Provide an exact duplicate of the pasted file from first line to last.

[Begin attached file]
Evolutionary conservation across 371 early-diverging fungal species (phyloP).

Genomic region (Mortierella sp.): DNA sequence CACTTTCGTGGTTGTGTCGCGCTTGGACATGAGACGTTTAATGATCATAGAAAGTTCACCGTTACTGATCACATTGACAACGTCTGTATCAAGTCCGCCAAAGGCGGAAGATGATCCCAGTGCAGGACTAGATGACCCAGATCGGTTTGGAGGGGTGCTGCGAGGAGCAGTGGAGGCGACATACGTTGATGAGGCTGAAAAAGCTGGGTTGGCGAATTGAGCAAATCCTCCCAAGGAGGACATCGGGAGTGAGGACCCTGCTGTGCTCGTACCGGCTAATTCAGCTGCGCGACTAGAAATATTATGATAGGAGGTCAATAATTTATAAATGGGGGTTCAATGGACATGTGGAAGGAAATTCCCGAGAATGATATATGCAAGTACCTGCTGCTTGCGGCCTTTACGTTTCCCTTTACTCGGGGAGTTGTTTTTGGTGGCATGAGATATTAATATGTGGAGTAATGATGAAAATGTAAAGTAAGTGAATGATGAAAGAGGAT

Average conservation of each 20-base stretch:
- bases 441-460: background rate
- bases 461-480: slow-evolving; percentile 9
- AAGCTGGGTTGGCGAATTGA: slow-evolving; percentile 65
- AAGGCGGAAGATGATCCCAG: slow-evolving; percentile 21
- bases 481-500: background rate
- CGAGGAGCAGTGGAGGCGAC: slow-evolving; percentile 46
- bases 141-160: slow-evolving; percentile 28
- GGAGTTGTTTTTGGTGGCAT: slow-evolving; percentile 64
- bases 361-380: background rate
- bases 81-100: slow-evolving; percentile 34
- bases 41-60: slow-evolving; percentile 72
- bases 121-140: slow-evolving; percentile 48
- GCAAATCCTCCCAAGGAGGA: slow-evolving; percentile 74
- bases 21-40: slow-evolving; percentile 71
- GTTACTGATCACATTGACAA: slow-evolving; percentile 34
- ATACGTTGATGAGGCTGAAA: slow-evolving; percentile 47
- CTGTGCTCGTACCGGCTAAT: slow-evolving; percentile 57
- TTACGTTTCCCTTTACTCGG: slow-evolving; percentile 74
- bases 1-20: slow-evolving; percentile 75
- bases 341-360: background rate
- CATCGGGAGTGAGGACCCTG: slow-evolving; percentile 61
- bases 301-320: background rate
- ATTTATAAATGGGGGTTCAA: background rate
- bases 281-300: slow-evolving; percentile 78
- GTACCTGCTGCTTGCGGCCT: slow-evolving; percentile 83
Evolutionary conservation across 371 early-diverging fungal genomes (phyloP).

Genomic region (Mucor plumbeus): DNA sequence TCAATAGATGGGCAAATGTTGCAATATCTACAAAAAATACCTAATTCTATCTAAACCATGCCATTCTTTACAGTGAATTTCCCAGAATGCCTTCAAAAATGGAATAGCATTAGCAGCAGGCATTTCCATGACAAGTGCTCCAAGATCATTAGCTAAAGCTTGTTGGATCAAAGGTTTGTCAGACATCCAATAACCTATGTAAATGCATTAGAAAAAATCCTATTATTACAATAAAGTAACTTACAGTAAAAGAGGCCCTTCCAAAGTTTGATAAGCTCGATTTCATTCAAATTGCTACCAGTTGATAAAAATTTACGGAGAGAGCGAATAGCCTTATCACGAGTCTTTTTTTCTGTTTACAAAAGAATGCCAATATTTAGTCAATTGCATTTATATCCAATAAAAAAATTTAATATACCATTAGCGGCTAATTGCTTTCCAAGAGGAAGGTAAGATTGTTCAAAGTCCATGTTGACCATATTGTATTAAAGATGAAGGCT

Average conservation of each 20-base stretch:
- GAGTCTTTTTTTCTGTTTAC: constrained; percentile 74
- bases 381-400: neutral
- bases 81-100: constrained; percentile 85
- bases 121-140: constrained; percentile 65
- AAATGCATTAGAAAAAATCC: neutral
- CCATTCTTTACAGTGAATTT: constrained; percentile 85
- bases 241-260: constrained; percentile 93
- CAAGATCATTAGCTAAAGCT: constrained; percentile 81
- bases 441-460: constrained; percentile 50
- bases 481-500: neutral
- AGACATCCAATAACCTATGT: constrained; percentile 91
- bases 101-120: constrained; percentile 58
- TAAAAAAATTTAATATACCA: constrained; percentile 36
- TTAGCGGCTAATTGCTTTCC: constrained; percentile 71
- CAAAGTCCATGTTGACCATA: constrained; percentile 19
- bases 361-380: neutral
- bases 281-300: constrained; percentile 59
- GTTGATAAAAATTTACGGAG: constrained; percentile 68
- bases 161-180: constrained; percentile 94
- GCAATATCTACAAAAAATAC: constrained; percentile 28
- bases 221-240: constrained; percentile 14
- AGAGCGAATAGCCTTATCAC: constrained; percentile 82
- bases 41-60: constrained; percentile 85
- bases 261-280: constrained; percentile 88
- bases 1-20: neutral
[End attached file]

Evolutionary conservation across 371 early-diverging fungal species (phyloP).

Genomic region (Mortierella sp.): DNA sequence CACTTTCGTGGTTGTGTCGCGCTTGGACATGAGACGTTTAATGATCATAGAAAGTTCACCGTTACTGATCACATTGACAACGTCTGTATCAAGTCCGCCAAAGGCGGAAGATGATCCCAGTGCAGGACTAGATGACCCAGATCGGTTTGGAGGGGTGCTGCGAGGAGCAGTGGAGGCGACATACGTTGATGAGGCTGAAAAAGCTGGGTTGGCGAATTGAGCAAATCCTCCCAAGGAGGACATCGGGAGTGAGGACCCTGCTGTGCTCGTACCGGCTAATTCAGCTGCGCGACTAGAAATATTATGATAGGAGGTCAATAATTTATAAATGGGGGTTCAATGGACATGTGGAAGGAAATTCCCGAGAATGATATATGCAAGTACCTGCTGCTTGCGGCCTTTACGTTTCCCTTTACTCGGGGAGTTGTTTTTGGTGGCATGAGATATTAATATGTGGAGTAATGATGAAAATGTAAAGTAAGTGAATGATGAAAGAGGAT

Average conservation of each 20-base stretch:
- bases 441-460: background rate
- bases 461-480: slow-evolving; percentile 9
- AAGCTGGGTTGGCGAATTGA: slow-evolving; percentile 65
- AAGGCGGAAGATGATCCCAG: slow-evolving; percentile 21
- bases 481-500: background rate
- CGAGGAGCAGTGGAGGCGAC: slow-evolving; percentile 46
- bases 141-160: slow-evolving; percentile 28
- GGAGTTGTTTTTGGTGGCAT: slow-evolving; percentile 64
- bases 361-380: background rate
- bases 81-100: slow-evolving; percentile 34
- bases 41-60: slow-evolving; percentile 72
- bases 121-140: slow-evolving; percentile 48
- GCAAATCCTCCCAAGGAGGA: slow-evolving; percentile 74
- bases 21-40: slow-evolving; percentile 71
- GTTACTGATCACATTGACAA: slow-evolving; percentile 34
- ATACGTTGATGAGGCTGAAA: slow-evolving; percentile 47
- CTGTGCTCGTACCGGCTAAT: slow-evolving; percentile 57
- TTACGTTTCCCTTTACTCGG: slow-evolving; percentile 74
- bases 1-20: slow-evolving; percentile 75
- bases 341-360: background rate
- CATCGGGAGTGAGGACCCTG: slow-evolving; percentile 61
- bases 301-320: background rate
- ATTTATAAATGGGGGTTCAA: background rate
- bases 281-300: slow-evolving; percentile 78
- GTACCTGCTGCTTGCGGCCT: slow-evolving; percentile 83
Evolutionary conservation across 371 early-diverging fungal genomes (phyloP).

Genomic region (Mucor plumbeus): DNA sequence TCAATAGATGGGCAAATGTTGCAATATCTACAAAAAATACCTAATTCTATCTAAACCATGCCATTCTTTACAGTGAATTTCCCAGAATGCCTTCAAAAATGGAATAGCATTAGCAGCAGGCATTTCCATGACAAGTGCTCCAAGATCATTAGCTAAAGCTTGTTGGATCAAAGGTTTGTCAGACATCCAATAACCTATGTAAATGCATTAGAAAAAATCCTATTATTACAATAAAGTAACTTACAGTAAAAGAGGCCCTTCCAAAGTTTGATAAGCTCGATTTCATTCAAATTGCTACCAGTTGATAAAAATTTACGGAGAGAGCGAATAGCCTTATCACGAGTCTTTTTTTCTGTTTACAAAAGAATGCCAATATTTAGTCAATTGCATTTATATCCAATAAAAAAATTTAATATACCATTAGCGGCTAATTGCTTTCCAAGAGGAAGGTAAGATTGTTCAAAGTCCATGTTGACCATATTGTATTAAAGATGAAGGCT

Average conservation of each 20-base stretch:
- GAGTCTTTTTTTCTGTTTAC: constrained; percentile 74
- bases 381-400: neutral
- bases 81-100: constrained; percentile 85
- bases 121-140: constrained; percentile 65
- AAATGCATTAGAAAAAATCC: neutral
- CCATTCTTTACAGTGAATTT: constrained; percentile 85
- bases 241-260: constrained; percentile 93
- CAAGATCATTAGCTAAAGCT: constrained; percentile 81
- bases 441-460: constrained; percentile 50
- bases 481-500: neutral
- AGACATCCAATAACCTATGT: constrained; percentile 91
- bases 101-120: constrained; percentile 58
- TAAAAAAATTTAATATACCA: constrained; percentile 36
- TTAGCGGCTAATTGCTTTCC: constrained; percentile 71
- CAAAGTCCATGTTGACCATA: constrained; percentile 19
- bases 361-380: neutral
- bases 281-300: constrained; percentile 59
- GTTGATAAAAATTTACGGAG: constrained; percentile 68
- bases 161-180: constrained; percentile 94
- GCAATATCTACAAAAAATAC: constrained; percentile 28
- bases 221-240: constrained; percentile 14
- AGAGCGAATAGCCTTATCAC: constrained; percentile 82
- bases 41-60: constrained; percentile 85
- bases 261-280: constrained; percentile 88
- bases 1-20: neutral